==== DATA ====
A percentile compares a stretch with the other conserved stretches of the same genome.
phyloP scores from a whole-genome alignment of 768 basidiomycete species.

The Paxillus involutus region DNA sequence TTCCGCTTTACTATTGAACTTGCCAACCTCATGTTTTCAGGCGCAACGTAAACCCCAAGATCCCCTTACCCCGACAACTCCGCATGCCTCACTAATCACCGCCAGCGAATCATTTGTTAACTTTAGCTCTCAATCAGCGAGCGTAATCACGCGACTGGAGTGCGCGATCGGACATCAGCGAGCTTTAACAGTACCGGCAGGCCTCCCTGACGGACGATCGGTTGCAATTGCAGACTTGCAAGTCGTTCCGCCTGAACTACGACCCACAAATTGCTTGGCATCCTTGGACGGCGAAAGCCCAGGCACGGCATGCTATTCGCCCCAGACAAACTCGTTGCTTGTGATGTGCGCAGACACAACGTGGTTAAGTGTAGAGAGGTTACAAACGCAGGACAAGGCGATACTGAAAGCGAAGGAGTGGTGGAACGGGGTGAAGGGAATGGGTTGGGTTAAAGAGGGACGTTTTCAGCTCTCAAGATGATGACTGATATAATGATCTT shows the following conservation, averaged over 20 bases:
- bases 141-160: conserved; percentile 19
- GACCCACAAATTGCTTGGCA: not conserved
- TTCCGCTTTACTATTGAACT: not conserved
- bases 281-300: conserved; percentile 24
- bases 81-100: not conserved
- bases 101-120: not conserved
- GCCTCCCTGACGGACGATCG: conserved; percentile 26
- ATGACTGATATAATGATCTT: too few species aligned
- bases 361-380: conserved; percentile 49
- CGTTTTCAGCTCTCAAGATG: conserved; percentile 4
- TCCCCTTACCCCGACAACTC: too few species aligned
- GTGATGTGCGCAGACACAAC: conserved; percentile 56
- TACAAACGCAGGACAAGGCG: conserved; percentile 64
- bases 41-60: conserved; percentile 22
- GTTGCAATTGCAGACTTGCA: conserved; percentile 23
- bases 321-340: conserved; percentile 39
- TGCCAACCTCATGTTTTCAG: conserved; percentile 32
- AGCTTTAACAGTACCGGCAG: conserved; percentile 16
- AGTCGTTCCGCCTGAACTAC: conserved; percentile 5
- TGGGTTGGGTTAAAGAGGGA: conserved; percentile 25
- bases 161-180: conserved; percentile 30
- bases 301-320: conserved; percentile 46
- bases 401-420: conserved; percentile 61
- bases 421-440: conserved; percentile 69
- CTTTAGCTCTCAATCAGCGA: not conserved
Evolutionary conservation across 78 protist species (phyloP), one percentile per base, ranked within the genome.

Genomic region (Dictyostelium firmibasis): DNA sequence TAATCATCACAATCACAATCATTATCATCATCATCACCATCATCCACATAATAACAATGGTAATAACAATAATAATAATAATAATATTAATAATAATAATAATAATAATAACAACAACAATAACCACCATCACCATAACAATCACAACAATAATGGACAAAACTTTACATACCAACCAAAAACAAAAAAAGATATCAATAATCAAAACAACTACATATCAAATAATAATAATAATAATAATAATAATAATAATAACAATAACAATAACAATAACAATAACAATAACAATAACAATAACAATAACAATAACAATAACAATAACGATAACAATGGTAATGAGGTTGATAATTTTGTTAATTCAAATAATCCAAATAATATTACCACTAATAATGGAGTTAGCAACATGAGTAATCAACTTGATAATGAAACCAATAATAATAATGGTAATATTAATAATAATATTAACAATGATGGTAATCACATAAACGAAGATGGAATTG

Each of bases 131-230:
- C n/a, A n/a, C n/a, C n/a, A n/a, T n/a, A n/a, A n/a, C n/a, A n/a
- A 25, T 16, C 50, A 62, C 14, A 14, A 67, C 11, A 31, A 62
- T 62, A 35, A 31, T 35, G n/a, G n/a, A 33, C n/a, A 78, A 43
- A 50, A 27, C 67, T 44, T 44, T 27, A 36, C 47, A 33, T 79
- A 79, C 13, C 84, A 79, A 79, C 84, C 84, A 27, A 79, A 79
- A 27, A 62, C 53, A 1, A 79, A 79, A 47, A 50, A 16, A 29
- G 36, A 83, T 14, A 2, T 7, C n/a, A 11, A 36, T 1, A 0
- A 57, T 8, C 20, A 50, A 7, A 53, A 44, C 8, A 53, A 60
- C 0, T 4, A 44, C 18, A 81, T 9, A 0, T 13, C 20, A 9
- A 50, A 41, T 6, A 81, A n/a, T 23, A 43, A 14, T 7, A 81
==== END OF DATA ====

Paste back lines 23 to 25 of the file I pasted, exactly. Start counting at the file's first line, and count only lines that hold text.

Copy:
- TGGGTTGGGTTAAAGAGGGA: conserved; percentile 25
- bases 161-180: conserved; percentile 30
- bases 301-320: conserved; percentile 46